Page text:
Rpt: Nadler pushed Pelosi to start impeachment inquiry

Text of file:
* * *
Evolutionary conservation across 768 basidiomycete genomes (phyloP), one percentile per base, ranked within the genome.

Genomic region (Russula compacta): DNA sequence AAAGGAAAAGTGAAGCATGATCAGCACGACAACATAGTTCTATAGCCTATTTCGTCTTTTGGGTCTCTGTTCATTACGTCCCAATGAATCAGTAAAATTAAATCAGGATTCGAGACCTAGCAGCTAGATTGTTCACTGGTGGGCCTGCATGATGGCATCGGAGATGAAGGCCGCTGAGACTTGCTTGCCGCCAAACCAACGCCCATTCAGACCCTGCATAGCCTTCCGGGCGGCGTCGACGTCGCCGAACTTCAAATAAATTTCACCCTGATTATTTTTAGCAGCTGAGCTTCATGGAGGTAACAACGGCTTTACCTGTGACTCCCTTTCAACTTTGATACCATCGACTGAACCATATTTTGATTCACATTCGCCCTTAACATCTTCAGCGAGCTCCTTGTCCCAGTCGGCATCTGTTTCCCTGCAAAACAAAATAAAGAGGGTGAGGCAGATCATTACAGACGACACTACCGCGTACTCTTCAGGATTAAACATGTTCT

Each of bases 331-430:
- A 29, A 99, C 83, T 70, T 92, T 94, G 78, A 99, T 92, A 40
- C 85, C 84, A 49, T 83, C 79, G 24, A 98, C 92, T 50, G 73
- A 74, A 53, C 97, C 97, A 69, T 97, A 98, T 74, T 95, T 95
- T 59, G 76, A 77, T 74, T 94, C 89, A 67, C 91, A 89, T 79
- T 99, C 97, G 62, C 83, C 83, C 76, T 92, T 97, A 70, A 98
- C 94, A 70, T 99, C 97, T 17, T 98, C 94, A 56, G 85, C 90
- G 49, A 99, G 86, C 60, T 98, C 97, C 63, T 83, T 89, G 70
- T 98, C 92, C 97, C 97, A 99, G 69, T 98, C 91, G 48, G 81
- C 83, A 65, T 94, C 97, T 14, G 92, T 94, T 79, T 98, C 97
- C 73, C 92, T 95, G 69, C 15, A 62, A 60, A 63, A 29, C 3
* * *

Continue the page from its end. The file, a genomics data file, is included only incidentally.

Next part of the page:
Now it's time for the last word with Lawrence O. Donald good evening. Rachel and the high amendment has been the law of the land since one thousand nine hundred seventy six I believe basically saying that no federal money can be used an abortion, and that was as settled as settled issues. Get in Washington until today, because of course, Joe Biden has been around long enough that he was in a position to have to vote on that, and take a position on that as everyone did in the congress, then. And so it's back as an issue. I gotta say I for one didn't see that coming. I will tell you, I think that Senator Biden vice-president Biden saying today, his campaign saying today that he stands by that, that he still believes in the high demand, and he still thinks that's good law. I think that is a position that will not outlive, the democratic presidential primary, I think that women have led, I think Hillary Clinton on two thousand sixteen in two thousand sixteen lead on the issue of the Hyde amendment. The politics on this changed without vice. President Biden noticing the politics. On this have radically changed. And if he sticks with that he's going to drag that like an albatross around his neck with democratic women voters. And I think that positions going to change it is because in, in the Biden time in the Senate, it was always looked on as something that actually protected Democrats, because they always got to say. Being pro-choice Democrats that no federal money was used for abortion. And so it was used as kind of political shield by Democrats. It was, and then Hillary Clinton blew it up because the way the Hyde amendment works in real life is incredibly discriminatory in terms of reproductive rights access for different types of women in this country. And so she took that on, I think, really, I think she, she undid that, that those years of Democrats using that as a shield and trying to avoid the argument and that is what broke the dam on it when Clinton did that. And I think that just Biden, didn't notice and he's gonna get destroyed on that issue by his fellow candidates in the first debate. I'm guessing. Well, it's very clear that, that one of the big challenges for the Biden campaign is staying agile enough to not just twenty-first-century politics. But what is now going to be twenty twenty politics? And it's a different ball game as you say from two thousand sixteen or two thousand eight. Yeah. And it's I mean it reminds me of that. Aleksandra Qazi Cortez. Tweet back at Joe Lieberman. New party who? When women have have a different idea about that now and the women are leading the party. So it will be fascinating to see. Thank you, original. Thanks loans. Well, we have highlights of Elizabeth Warren's, townhall in Indiana tonight with Chris, Chris Hayes, including what some Trump voters had to say the House Judiciary committee is under tremendous pressure. These days on the question of impeachment, but the committee is proving that they can legislate and investigate at the same time, a House Judiciary committee. Bill went to the house floor yesterday and passed with two hundred and thirty seven votes. It provides legal status for dreamers and a path to citizenship. Some Republicans actually voted for that Bill and then today we learned that President Trump has new cruelties planned for the children being held at the southern border no more English classes, no more playing soccer. You'll want to hear the passion but freshman congressman Jona goose the son of immigrants from east Africa brought to this subject on the house floor. We will show you that video. From the house floor at the end of this hour, and Carson goose will join us. He is a member of the House Judiciary committee. So we will also ask him about the crucial question of impeachment that the committee is now face Republican presidential candidate Bill. Well, former governor Massachusetts, and a former federal prosecutor will also join us tonight. We will ask him if he supports impeachment proceedings against President Trump, and we begin tonight with the chairman of the House Judiciary committee, Jerry Nadler, who has expressed new confidence today that Robert Mueller will testify to his committee and an engineer with NBC news chairman Nadler said this. Thin with them. All. This is so what you need to subpoena him to make that we. In city, we'll have we have to go. He late commenting, not too much later. In an interview on CNN chairman Adler said it may very well, come to a formal impeachment inquiry. We will see today house speaker Nancy Pelosi was asked if she was feeling pressure from the several democratic presidential candidates who now support impeaching, the president looking ahead to next week and votes that are anti disciplined for a contempt. Have you made decisions about any penalty mechanisms that you would like to see and then more broadly? Are you feeling any influence from the twenty twenty contenders and the electorate more broadly about any actions? You might take well, first of all, the chairman again, I'm very proud of the work of the committees six great committees of following the facts and making decisions about how we go forward. This is judiciary committee, largely. Could be more by Tuesday. We'll see how the administration response to the intelligence committee more and that and that we go from there. So that's going to take it one step at a time. No, I'm not feeling any pressure and let me just adjust that I see in some metropolitan journals and on some TV that we kind of find our way or unsure. But make no mistake. We know exactly what path were on. We know exactly, what actions we need to take. There are now sixty one members of the house representatives, including one Republican who have made public statements in favor of starting impeachment proceedings against President Trump. We don't know how many silent members of the house are in favor of half of the twenty four Democrats on the House Judiciary committee. Now support an impeachment inquiry a new morning. Consult poll out today shows that thirty eight percent of Americans believe that congress should start impeachment proceedings against the president and forty eight percent believe that congress should not in a new article in G Q, entitled, the political costs of not impeaching Trump, former Senate staffer Adam gentlemen writes, Richard Nixon's approval rating was at sixty five percent when his impeachment process began and only nineteen percent of the public supported his impeachment by the end the numbers had flipped his approval was twenty four percent and support from payment was fifty seven percent. Tonight on an Indiana voter asked Senator Elizabeth Warren of bottom payment. She said this. The Muller report came out in the afternoon, it came out, I say down and started reading it and read it all afternoon. And I read it all night already it into the next morning, all four hundred and forty eight pages. I got to the end and there were three things that are just man. There's no avoiding part one. A hostile foreign government attacked are twenty sixteen elections for the purpose of getting Donald Trump elected part to VIN candidate Donald Trump welcomed that help and part three when the federal government tried to investigate part one and part two Donald Trump, as president delayed, deflected move, fired and did everything he could to obstruct Justice, if he were any other person in the United States, based on what's documented in that report, he would be Terry d- out in. Handcuffs now. I took an oath of office, not to Donald Trump not to any president took an oath of office to the constitution of the United States of America. And that constitution says no one is above the law, including the president of the United States. This is politically tough again, but some things are bigger than politics, and this matters for our democracy, not just now but under the next president, and the next president, and the next president, we have a constitutional responsibility here, and that's to start this impeachment proceedings. Tonight. The question is, what is happening in the house of representatives? And there is a new report in politico tonight at this hour saying that and I'm quoting from the report about chairman Nadler and speaker Pelosi disagreeing about this politico says Nadler, pressed Pelosi to allow his committee to launch an impeachment inquiry against Trump. The second such request. He's made in recent weeks. Only to be rebuffed by the California, Democrat and other senior leaders Pelosi stood firm reiterating that she isn't open to the idea of impeaching Trump. At this time. So are Democrats waiting for the voters to come to impeachment or are the Democrats leading the voters toward impeachment. And for the view from inside the house of representatives. We are very fortunate tonight to be joined by a senior member of the house of veteran of the Clinton impeachment proceedings, Texas. Democrat Lloyd Doggett, who is a member of the powerful House Ways and means committee. Also with us. Adam gentlemen, who served on the Senate staff of Senate majority leader, Harry Reid and carbon dioxide, let me begin with you and your reaction to this reporting in politico that has just come out that indicates that chairman now Bler has basically been trying to get the okay from speaker Pelosi to move to impeachment proceedings. And speaker Pelosi is opposing that is that your understanding of where it stands tonight. Well, I haven't verified that report or talk with him since flying out today. But, you know, personally I've come to the conclusion. And not eagerly and not quickly that instituting impeachment proceedings is what we must do. And I believe that a majority of the judiciary committee feels that way. And perhaps chairman, Nadler, who's done an extraordinary job is reflecting not only is own views, but that of his committee, I came to that conclusion because I don't see our actions thus far as being an effective response to the total obstruction of the Trump administration. And I think the clip you just showed of Senator Warren, who's always ticket and powerful really summed it up. Well, we have a duty to the constitution and a duty to our democracy that we must fulfill, not only because Donald Trump appears to have engaged in criminal conduct. But because we're setting the precedent for future presidents cars from Doug, I'm sure, you have a high degree of sympathy for Democrats, especially newly elected Democrats in swing districts who've taken seats away from Republic. Pins that could easily go back to Republicans in another election. A democrat from Texas in the house representatives knows that there's another party out there. Obviously, the used to be a lot more Democrats from Texas in the house of representatives do you? How do you see the politics of this for those colleagues of yours in those swing districts who run that risk who have to who have to calculate much more carefully? What this would mean to Republicans in their district and Republicans who could otherwise be willing to continue to support that democratic member. Well, they'll that whole issue figures, prominently in the speakers thinking thirty one Democrats in districts that Trump carried a very concerned about not only replacing Trump ultimately. But ensuring that we have a Democratic Congress finally that can respond to a new president and move forward on the issues. We all. Care about so much. You know, I think the effect is mixed, but my experience has always been that if you stood firmly and clearly for your principles and defined them that people would respect them. Even a time of great division like this. I believe that most of my colleagues in those districts who are forceful who explained clearly, and who and we begin to lay out to the public. We're always told we'll the Senate will never convict. I think we have a responsibility to, to do the preceding if we conclude that impeachment is appropriate. The final judgment is not only that of the Senate, but of the American people who may be the ultimate voters on this issue in November of next year, and they need to be fully informed about all the crimes that the president apparently committed Adam gentlemen, the kind of political considerations that I was just raising that we know have been raised with the speaker about the risks involved for Democrats moving. Impeachment, and how that could risk the positions of democratic house members in swing districts that is countered by your new piece about the risk the political risk. You're talking about the political risk of not impeaching Donald Trump. What is that risk for the Democrats? Well, if you want to put it clearly in political terms, which I do. The risk is, is low turnout. I mean that's what you're talking about here. The risk is that we spend the time between now and election day seventeen months having these kind of arguments. I mean these kind of politico stories about disagreements within the caucus rather than uniting behind an effort to use the power. The House Democrats have and wielded effectively to hold Trump accountable. I wrote in the piece about my experience in the Senate when America Ireland was up for confirmation, and McConnell blocked him. And, you know there were some extreme measures we could've taken, but we looked at the polls that showed Hillary Clinton confidently beating Donald Trump. And we said, you know don't let's not rock the boat. Let's not do anything extreme win. The election of president, Hillary Clinton will send her supreme court nominee to be confirmed by Democratic Senate. It didn't work out that way, when you have the opportunity to wield power against your opponent politically, you should use it and courage, dug out and gentlemen, makes the point in his piece that one of the biggest risks politically that the Democrats run in their current. Mr. is the risk of looking weak by the failure to take action. I think Adam has a very important article the focus has been mostly on the, what would the cost be to Democrats of impeaching and not enough on the cost of failing to do our job and sitting on our hands? We were elected to defend the constitution, and our democracy, and to stand up to Donald Trump when he's wrong the evidence out there is really for reaching, and I think we need to do our job not sit on our hands. There's no reason that we can't continue to attempt to legislate, as we did this week as you noted very important action on the dream act as we have done week after week and sending bills to the Senate that the Senate will probably sit on. But that's not a reason to avoid eye responsibility to protect the democracy by demanding accountability from this president and it seems the Democrats many Democrats in the leadership anyway, are. Using the experience of the Clinton impeachment, and that's something that cars from dog at sat through the house representatives, and their lesson is that the Clinton impeachment didn't work of Bill Clinton. The Republicans failed politically on that and Bill Clinton remained popular, what are your lessons from the Clinton impeachment that you would apply here and would not apply here? I mean look, the main lesson that I think is safe to apply most circumstances. Is that getting impeached as bad, it's just not a good thing to happen to a president? The Clinton situation was different than what we have now because Bill Clinton was was popular Ken Starr was not the public thought Ken Starr was on a fishing expedition, and they thought Bill Clinton was being treated unfairly that is completely different than what we have now where you have a president who is storage unpopular, and you have Robert Muller, who the public thinks has been extremely fair. Bill Clinton never stood for election, after he got impeached. So we don't really know how it would have played out. We do know that his era. Current Al Gore went on to lose an election that he could have one given that he was inheriting a booming economy. So there's an argument that it played out negatively politically in that respect. But the, the closest analogy is really the Nixon situation where the evidence against Nixon was severe, and it was overwhelming and it took a president who is at sixty five percent down out of office. So I think that is a much more appropriate comparison to make than the Clinton situation gentlemen. And Carson Lloyd Doggett. Thank you, both very much restoring often, it really appreciate. Thank you. And coming up. I will ask the only Republican running for president against Trump Bill weld where he stands on impeachment. Hi, it's Katy Tur. Wanna keep up with MSNBC while you're on the go. Subscribe to the MSN be daily newsletter. You'll get the best of what you've missed or in this unprecedented era of news, text MSNBC two six six eight six six to subscribe. This is the first presidential campaign. We've seen where candidates face the constant question. Are you for or against the impeachment of the current president of the United States? Richard Nixon, and Bill Clinton were in their second terms, when congress initiated impeachment proceedings, so that puts a new dynamic in presidential campaigning. Most of the highest polling democratic presidential candidates for presidents have clearly come out in favor of impeachment. But what about the Republican candidate for president running against Donald Trump for Massachusetts? Governor Bill weld has some personal history with impeachment proceedings his first job in Washington was as a staff. Lawyer working on the House Judiciary committee with then Hillary Clinton as a staff lawyer doing the legal homework as the committee approached impeaching the president later, Bill weld resigned as the head of the criminal division of the Justice department over a scandal. Invoke. Moving attorney general, Edwin Meese, who was a wells boss, at the time and turn general Meese had been accused of using his office to enrich, his personal friends. Indications this morning that the legal problems surrounding attorney general, Edwin Meese may force more defections from the Justice department. The department was rocked Tuesday by the resignation of deputy attorney general own burns, and he was followed out the door by William Weld. Head of the criminal division both called it quits after they were unable to persuade the White House to dump me on grounds that his legal troubles are hurting. The department officials say, Meese was stunned and was hardly able to speak with told the resignations. Join us now news Bill weld, former Republican governor of Massachusetts. He is running for the Republican presidential nomination against President Trump. Thank you very much for joining us tonight. Governor really appreciate Accu Lawrence always a pleasure. Let's go straight to the question of the day. Are you for impeachment of this president? You know, Lawrence, I've been slow to come to this conclusion, but I've finally come to the view that it is time I won't say pastime, but it's time for the House Judiciary committee, not the whole house to launch an inquiry not take a vote, but inquiry into impeachment of this president, and I said that for two reasons, one in recent weeks, one thousand former federal prosecutors not ten not one hundred but a thousand have signed a document saying that the evidence of President Trump's obstruction of Justice in the mullahs report is not even a close case. It's overwhelming, and I agree with that. And I signed that document number two. I think people have lost sight of the time line here. The Nixon impeachment started in October of seventy three. President Nixon finally lost that in August of seventy four ten months later, well, ten months from today would put us into April, which is well past the Super Tuesday. Day of the presidential primaries in two thousand twenty so we probably would already know who the nominees are going to be your have a pretty good idea. And that's not the end of it at that point, if the house voted to impeach the house within a point, six managers as, as prosecutors to go try the case in the Senate. That's a minimum of another six eight months, and I can tell you as a former quite veteran prosecutor, a complicated investigation white color with long lead time grand jury investigations takes twelve to eighteen months. It doesn't take six months. So if the congress doesn't act at all now, this whole thing may be over before they can act. That's a pretty powerful motivator. Well, what you just said. First of all, you're breaking news here tonight as, as a Republican candidate for president saying that this president should be the subject of impeachment inquiry by the House Judiciary committee. How are you going to bring that to Republican voters in these Republican primaries? Well, again, I'm just saying thousand prosecutors say this is a criminal offence. You never had that before you didn't have that with dick Nixon, he'd carried forty nine states, you know, things change in national politics. My friend and hero. George Bush forty one was at ninety one percent favorable rating in December of nineteen Ninety-one. Pat Buchanan won thirty something percent of the vote in New Hampshire primary two months later. Now that was the beginning of the end for my friend Bush, forty one so things do things do shift around and. You know, it's not my job to carry it to Republican voters. I don't mind citing the one thousand federal prosecutors in saying that I know what they're talking about, because I do, but beyond that, if people won't be persuaded they won't be persuaded. It seems in the reporting that democratic leadership in the house is a worried about those swing voters in districts that congressional districts that were, formerly Republican people who voted for a Republican member of congress. But this last time voted for democrat, they're worrying about alienating them. You would be trying to appeal to exactly the same voter holding the position that there should be an impeachment inquiry. What does that do to your path to the convention to your ability to pick up delegates going into that convention Lawrence, the unstated premise of your question? I think is that nothing's going to change after the house committee launches its inquiry inquiries have a way of. Unearthing information and voters, generally. If new information comes to light, they're going to pay attention to it. And the Nixon impeachment Nixon was usually popular, I was advised, not, not to take a position in that inquiry, even though I was on the Republican side. They said kid, it's going to be the end of your career because the president is so popular. He just one forty nine states. Well, Mr. Trump is not just one forty nine states. He's not ninety one percent. Approval of both parties says Bush forty one was but nonetheless, you know, you don't know what the inquiry is gonna turn up. That's the point of inquiry. Again, I emphasize, I'm not saying the how should take vote. I'm saying, I'm saying the committee and that's the relevant committee. Peter Dino's committee, that I served on was House Judiciary that they should just be permitted to proceed. I'm sure they'll have subpoenas. I'm sure that would be fights president Nixon wound up being an article of impeachment was obstruction of the. Subpoenas by the House Judiciary committee, that could will come again, because Mr. Trump has said he's not going to cooperate with nobody know how if they investigate him or his administration or whose family at all. I mean that's got a breathtaking. That's never been said before by a president. We'll see where that goes a quick word governor on your path in this campaign. I'm sure you hope to do very well better than Pat Buchanan in New, Hampshire, your neighboring state of New Hampshire. Then what? Well, two paths Lawrence one is geographic. It would be the six New England states down into the mid Atlantic, then California, and the west Oregon Washington. Some of the mountain and inter mountain states where I spend a lot of time in the last cycle Utah. President Trump got fourteen percent of the vote there in the primary. President Trump and California. Just don't get along at all. So I think I can play an all those states and some in the southwest. And that leaves only the rust belt, and as has been pointed out, some of those states have changed their mind that President Trump won in two thousand sixteen the Republicans got blown away in two thousand eighteen in Wisconsin Pennsylvania, of course. It'll be a huge battleground state. And again, I'm just talking about the primary. Now I'm not talking about the final, you know, I wouldn't have a chance in California in the final as Republican. But in the primary, I think I'd have some good prospects against the president in terms of politics. I'm not going to try to convey. Vert the Trump organizations in the fifty states, the Republican state committee's, in those fifty states now are made an ordered by Donald Trump. I'm going to try to go around the, the that base, so to speak, that's a tiny base by enlarging the electric bringing in more millennials more genetic Sers more suburban women voters. I think these abortion laws of the last couple of weeks or a complete outrage there, the chattel theory of women, they impune gender equality. I think that's going to resonate Republican presidential candidate Bill. Well, thank you very much for joining us. Thank you, Lawrence, appreciate, when we come back, we have more highlights from Elizabeth Warren's, townhall in Indiana, where she was questioned by some Trump voters. Three weeks from the first democratic primary debates and tonight, democratic presidential candidate, Senator Elizabeth Warren was in Fort Wayne Indiana in a state. Donald Trump won by nineteen points for an MSNBC town hall with Chris Hayes on a day when Joe Biden said he supports the Hyde amendment, which bans federal funding of abortion, and has been federal law since nineteen seventy six Senator Elizabeth Warren was asked for her position on the high demand. Is your Biden? Yes. So why own? This. I've lived in America, where abortions were illegal and understand, this wouldn't still got abortions. Now, some got lucky on what happened and some really unlucky on what happened. But the bottom line is there, were there and the Hyde amendment under everyone if these efforts to try to chip away or to push back, where to get rid of Roe versus Wade, understand this women of means, we'll still have access to abortions who won't will be poor woman. We'll be working women. We'll be women who can't afford to take off three days from work. We'll be very young women. We'll be women who've been raped will be women who have been molested by someone in their own family. We do not pass laws that take away that freedom for the women who are most. Religion polling continues to get worse for President Trump. A new poll shows Deng Trump in trouble in Texas a state. The Republicans have won every presidential election since nineteen seventy six a Quinnipiac poll shows Joe Biden, actually beating Donald Trump in Texas by four points. Forty eight forty four os with Warren polls, the second strongest against Donald Trump in Texas tied within that margin of error at just forty five to forty six and a new poll from Michigan a state that was key to Donald Trump's electoral college victory shows the president trailing every democrat that every democratic candidate who was pulled in that election against Donald Trump. Joe Biden and Bernie Sanders are both ahead of President Trump by twelve points, fifty three to forty one Pete Buddha. Judge Elizabeth Warren. Kamala Harris are also ahead of Donald Trump in that Michigan poll, and Opole from morning. Consult shows nationwide problems for the president's approval rating, which is negative in the seven states that he that he won in two thousand sixteen seven important states that he won in two thousand sixteen. Joining us now is Maria. Teresa kamar. She's the president and CEO of voter Latino on MSNBC contributor, and Adam gentleman is back with us. Andrea Theresa very bad polling for the president and a new issue in the democratic primary as of today, the Hyde amendment, which has been federal law since nineteen seventy six has now moved into the center of the campaign. Well, let's be clear who, who are the folks that come out and vote, timing again, for the last six seven election cycles. It's been women. So when you start talking about reproductive health, when you start going toe to toe with women, the idea that you're not going to have given the agency over their bodies, and that you're basically, going to subjugate group of women, that are disproportionately may not have the means to do so you put them in danger, but they are also voting in record numbers, so that is one of the reasons why this is going to be a hot campaign issue. And you better believe that the day after that the president was inaugurated, we had women marching in drone in throw in throngs all over the country. It was because they recognized what the vulnerability was and women will stick together on this. And I think Joe Biden is going to have to figure out if he's going to advance his cause modernizes views and recognize that it's going to be the women that are gonna put him in office. I think when we're talking about the fact that the president is under water. That is not so surprising when you talk about when you talk about not only the issues that Americans really care about, but we go into places like Missouri, when you go into places. Like Michigan, and you're talking about tariffs that go directly impact individual lives in manufacturing on how much it's gonna cost for them to get all of a sudden items that they need for every day, whether it's clothing, so on and so forth. It becomes a very economic issue, and the presence going to have to figure out how he reconciles tariff, his tariff debates with actual bread and butter issues of making sure that we keep manufacturing alive and thriving. And people can actually pay their bills Elizabeth Warren actually wanted this town hall tonight to be in Fort Wayne, Indiana, because she wanted to go into the heart of Trump country, and she was asked a few things from Trump voters throughout the hour. Let's listen to one of those exchanges. I just feel like I've been betrayed letdown. I thought Trump was going to really secure American jobs, and that's just not what's happening. I'm looking to make about one point two million new jobs, new jobs that are good jobs that are jobs in manufacturing. They're going to be good union jobs. Jolson Elizabeth Lawrence surrounded by Trump voters there. The four of them sitting around there, right in the middle of town hall. Yeah. And I think what you, I mean, what, what came through for me. There was that. Senator Warren is working class person from Oklahoma. I mean that's her background. You know, she she is incredibly comfortable in those situations. I was reading a month or so ago she went to Kermit West Virginia to talk about the opioid crisis. I mean, these are people that she grew up with, she's incredibly comfortable and a person to person situation. I think that really came through there and Maria Teresa, one of the things we saw with those Trump voters in the town hall is their disappointment at what President Trump promised, for example, on the opioid crisis. That's one of the things that one of the Trump voters asked Elizabeth Warren about. Well, I think what you're finding is that they when they voted for Trump, they were basically most Americans were that voted for him. There were flipping a coin. They never fully recovered from the two thousand eight recession. They had lost their jobs. They saw things going south and like you know what we're going to give this businessman a try and this business businessman turned out to be basically. Con full of snakes in his back not promising them. Absolutely nothing in not changing their lives and instead impacting directly their livelihood. Again, specifically, I'm talking specifically. What's happening with tariffs? He has not addressed the opiate apathetic and he's not we every single week claims to be infrastructure. We and we have yet to see that what Elizabeth Warren is reminding the American people of what happens when you roll up your sleeves and you reinvest in our country when we reinvest in our infrastructure, and you get people back to work at the end of the day. The reason someone goes out to the polls is someone that's is for president was going to make their economic life, much better. And again, remembering and reminding ourselves that not every single American has actually covered from that recession. That is what people really care about in that is why they're looking for more middle of the road people. They're looking for folks that have big ideas Shas ideas to actually course correct the country where we are right now. So we're going to break, but before we do I wanted to hear from you on the breaking news from the Washington Post today about new cruelties that the president has in mind for the children in custody at the southern border. You know what is the most is appointing pieces that these individual detention centers are for profit. They are raking in the money while they max, they're basically taxing individuals, and creating maximum cruelty for young people. In this case, we're talking about miners who don't have their families are separated from, from the world in many ways, and they all they're asking for is basically, giving them some legal aid, so that they can actually have representation giving them the opportunity to learn English and giving them a chance to play soccer outside and present doubles down. The says we're not going to do that. Even though he knows that people are making record profits off these people's backs. We have no oversight. Right. Congress really. I mean, one of the reasons that so many people came out and voted in, in November was because they wanted to count ability, and we need congress to actually do that. Hold these people accountable and make sure that someone is paying for the suffering, that is that is being inflicted. Unnecessarily, routers, Omar and Adam Charleston. Thank you, both for joining our discussion tonight. Thank you, Lawrence enough. Louis break. When we come back, Senate Republicans have finally found their breaking point with Donald Trump. That's next. Senate Republicans have finally had it with Donald Trump. It wasn't the obstruction of Justice. It is not the Trump personal devotion to Vladimir Putin and Kim Jong UN. It was not the caging of children at the southern border, it's tariffs, which Senate Republicans are finally publicly admitting our taxes on the American people. Senate Republicans are breaking with President Trump over his threats to impose massive new taxes on everything. We import from Mexico, unless Mexico stops people from crossing our southern border, the Republican senators from Texas, where Joe Biden is now leading Donald Trump in the polls or the most adamant in their opposition to the threatened Trump tariffs were holding a gun to our own heads said Texas senior Republican Senator, John Cornyn, Texas junior Senator, Ted Cruz said, there's no reason for Texas farmers and ranchers and manufacturers and small businesses to. To pay the price of massive new taxes. We've been telling you for years now that the Trump tariffs are actually taxes on Americans, and now finally Republicans, admit that seven Republicans broke with the president yesterday in the house of representatives, and voted for the American dream and promise act of twenty nine thousand nine the Bill was delivered to the house floor by the House Judiciary committee, proving that the judiciary committee can legislate, and investigate the president at the same time, the Bill would grant legal status and a path to citizenship for young people who were brought to this country as children and have lived here, all of their lives. Freshman member of the House Judiciary committee, Joe negoti of Colorado rose in support of the Bill. I rise today, not just as a member of this body, not just as a proud American but is the son of immigrants is the son of African refugees who came to the United States. Who came to the United States over thirty five years ago from a war torn country in east Africa. They became naturalized citizens, and they never forgot nor took for granted the freedom and the opportunities that the United States of America gave them and their children that I am able to stand in this chamber with all of you today is proof that the American dream is real. And I wanted to be attainable for generations to come. That is why we must pay six today. Right now. Now. Right now, there or young people all across our country who no no other home. But the United States these kids are dedicated and willing to put in the hard work to earn a college education. They are excelling in their careers. They're contributing to our communities in countless ways every day. We cannot allow these young people to continue to live in fear to be at risk every single day of being ripped away from their lives. Losing everything that they know after this final break, we'll be joined by Carson goose. We'll ask him where he stands on impeachment as a member of the House Judiciary committee, and about that breaking news tonight about a conflict between chairman Nadler, and speaker Pelosi, and we will hear more of what he had to say fighting for the dreamers on the house floor. Mr speaker. I would like to offer a quote, and quote is as follows it is, bold men and women uring for freedom and opportunity who leave their homelands and come to a new country to start their lives over. They believe in the American dream and over and over, they make it come true for themselves for their children, and for others, they give more than they receive they labor and succeed and often they are entrepreneurs, but their greatest contribution is more than economic because they understand in a special way, how glorious it is to be an American that quote. Let's not my words. Those are the words of president Ronald Reagan. They were. They were delivered by president Ronald Reagan in nineteen eighty the same year. My parents came to the United States. Let's pass. They tore six today and let's treat every person in our country, who has struggled and it's just as American as you and I are, let's treat them with the respect that they deserve. Joining us now is freshman. Car's been Joan goose from Colorado. He is a member of the House Judiciary committee. And Carson, I wanted to talk to you about this great example that you've delivered this week that the judiciary committee can legislate, an investigate episode time judiciary committee, passing that dreamers of Bill out of committee. Then passing it on the house floor. Let me begin though with the breaking news from politico tonight, indicating a certainly a strong difference of opinion between speaker Pelosi and your chairman of the judiciary committee, Jerry. Now, they're on impeachment. Politico's reporting Nadler, pressed Pelosi to allow his committee to launch an impeachment inquiry against Trump. The second such request. He's made in recent weeks. Only to be rebuffed by the California, Democrat and other senior leaders is that your understanding of German Nadler's position. Well, it's good to be with you Lawrence, and thanks for having me on the program, I would say with respect to your first point. I think you're exactly right. And that is to say that we've been saying for quite some time that we could, you know, walk and chew gum at the same time and that legislating and engaging oversight was not mutually exclusive, and I think we've proven that time and time again. And certainly that was the case yesterday when we passed the dream in promise act with respect to your question regarding that report, I have not seen that report. So I don't know that I'm in a position to comment on it. Look, you've reported this as have many others. There's obviously some differences of opinion within the democratic caucus, as one would expect we are a diverse party, a big tent caucus, we represent different areas of the country, geographically, diverse and ideologically diverse as well. And so there are going to be differences of opinion both on policy and on oversight. And obviously, as you know, there are some who believe that proceeding under the normal sort of oversight process is the most prudent step. There are other. And that includes me who believed that opening an inquiry and impeachment inquiry is the most prudent step. And as you know, and you've interviewed several of my colleagues previously, those of us who served on the judiciary committee, a number of us fall into that, latter camp in part, because we have witnessed the wholesale obstruction of congress in a very visceral way. I mean, the subpoenas that are being ignored by this administration time and time, again, our subpoenas issued by our committee. So we, of course, we're going to have a more as I said, perhaps, visceral understanding of kind of that obstruction happening up close. But look, I think our chairman is doing a terrific job. And he has scheduled a set of hearings that believe you've already mentioned in your program starting next week that will really focus on the substance of the special counsel report. And I think, again, try to educate the American public about the findings in the report, which in many ways have been kind of off, you skated by the administration's obstruction of our ability to engage in basic oversight say in my experience, working with. Chairman and committees in the Senate. The, to me the indicator, the public indicator, the chairman now there is leaning toward that minimum, if not clearly favors moving to impeachment is that he's allowed half of the democratic members of his committee, including you to be out there, publicly favoring impeachment and chairman at least used to try to control what their members said publicly. I've only been in congress for a few months. So you, of course, have a far better understanding of, they'd given your experience in the Senate of for many years. But it my sense of it is governed by consensus in the caucus each of us are elected to represent our constituents to the best of our ability in autumn. It later on or the, the oath that we take the constitution so members are going to make the decisions that ultimately on, on their own timetables. And I think we ought to respect that carbon Joan goes gets tonight's last word. Thank you very much for joining us Carson. Thank you Lawrence new for meet the press. Chuck Todd cast, it's an insider's take on politics. The twenty twenty election and more candid conversations with some of my favorite reporters about things we usually discuss off camera. Listen for free wherever you get your podcast.